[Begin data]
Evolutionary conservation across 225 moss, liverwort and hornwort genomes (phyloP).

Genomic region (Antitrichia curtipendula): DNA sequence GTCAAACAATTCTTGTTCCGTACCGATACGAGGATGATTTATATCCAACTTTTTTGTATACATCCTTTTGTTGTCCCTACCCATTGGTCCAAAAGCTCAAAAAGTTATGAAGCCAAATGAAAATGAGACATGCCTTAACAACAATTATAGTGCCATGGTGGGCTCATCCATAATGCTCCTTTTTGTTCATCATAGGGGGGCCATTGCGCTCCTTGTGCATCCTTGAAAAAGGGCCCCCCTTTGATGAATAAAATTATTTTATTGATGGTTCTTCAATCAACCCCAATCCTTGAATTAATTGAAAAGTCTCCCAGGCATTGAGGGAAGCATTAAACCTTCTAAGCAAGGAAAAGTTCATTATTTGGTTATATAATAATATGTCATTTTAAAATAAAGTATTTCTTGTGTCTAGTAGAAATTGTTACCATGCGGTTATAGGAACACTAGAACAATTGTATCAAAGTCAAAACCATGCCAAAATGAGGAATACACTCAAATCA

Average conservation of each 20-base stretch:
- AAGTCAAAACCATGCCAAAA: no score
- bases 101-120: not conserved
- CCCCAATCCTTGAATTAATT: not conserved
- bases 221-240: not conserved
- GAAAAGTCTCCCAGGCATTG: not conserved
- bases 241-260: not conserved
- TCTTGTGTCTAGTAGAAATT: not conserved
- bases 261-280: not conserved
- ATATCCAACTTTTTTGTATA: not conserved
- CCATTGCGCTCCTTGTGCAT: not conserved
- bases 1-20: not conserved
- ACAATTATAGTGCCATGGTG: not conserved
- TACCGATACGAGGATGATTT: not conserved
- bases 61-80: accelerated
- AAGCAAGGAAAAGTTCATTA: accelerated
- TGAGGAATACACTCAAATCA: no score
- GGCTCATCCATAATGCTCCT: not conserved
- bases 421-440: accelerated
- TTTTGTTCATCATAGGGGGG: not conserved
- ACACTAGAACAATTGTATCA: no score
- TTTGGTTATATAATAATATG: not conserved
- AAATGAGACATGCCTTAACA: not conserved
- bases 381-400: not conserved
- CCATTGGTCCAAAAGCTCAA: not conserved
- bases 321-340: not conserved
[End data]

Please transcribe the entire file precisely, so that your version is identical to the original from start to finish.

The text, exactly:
Evolutionary conservation across 225 moss, liverwort and hornwort genomes (phyloP).

Genomic region (Antitrichia curtipendula): DNA sequence GTCAAACAATTCTTGTTCCGTACCGATACGAGGATGATTTATATCCAACTTTTTTGTATACATCCTTTTGTTGTCCCTACCCATTGGTCCAAAAGCTCAAAAAGTTATGAAGCCAAATGAAAATGAGACATGCCTTAACAACAATTATAGTGCCATGGTGGGCTCATCCATAATGCTCCTTTTTGTTCATCATAGGGGGGCCATTGCGCTCCTTGTGCATCCTTGAAAAAGGGCCCCCCTTTGATGAATAAAATTATTTTATTGATGGTTCTTCAATCAACCCCAATCCTTGAATTAATTGAAAAGTCTCCCAGGCATTGAGGGAAGCATTAAACCTTCTAAGCAAGGAAAAGTTCATTATTTGGTTATATAATAATATGTCATTTTAAAATAAAGTATTTCTTGTGTCTAGTAGAAATTGTTACCATGCGGTTATAGGAACACTAGAACAATTGTATCAAAGTCAAAACCATGCCAAAATGAGGAATACACTCAAATCA

Average conservation of each 20-base stretch:
- AAGTCAAAACCATGCCAAAA: no score
- bases 101-120: not conserved
- CCCCAATCCTTGAATTAATT: not conserved
- bases 221-240: not conserved
- GAAAAGTCTCCCAGGCATTG: not conserved
- bases 241-260: not conserved
- TCTTGTGTCTAGTAGAAATT: not conserved
- bases 261-280: not conserved
- ATATCCAACTTTTTTGTATA: not conserved
- CCATTGCGCTCCTTGTGCAT: not conserved
- bases 1-20: not conserved
- ACAATTATAGTGCCATGGTG: not conserved
- TACCGATACGAGGATGATTT: not conserved
- bases 61-80: accelerated
- AAGCAAGGAAAAGTTCATTA: accelerated
- TGAGGAATACACTCAAATCA: no score
- GGCTCATCCATAATGCTCCT: not conserved
- bases 421-440: accelerated
- TTTTGTTCATCATAGGGGGG: not conserved
- ACACTAGAACAATTGTATCA: no score
- TTTGGTTATATAATAATATG: not conserved
- AAATGAGACATGCCTTAACA: not conserved
- bases 381-400: not conserved
- CCATTGGTCCAAAAGCTCAA: not conserved
- bases 321-340: not conserved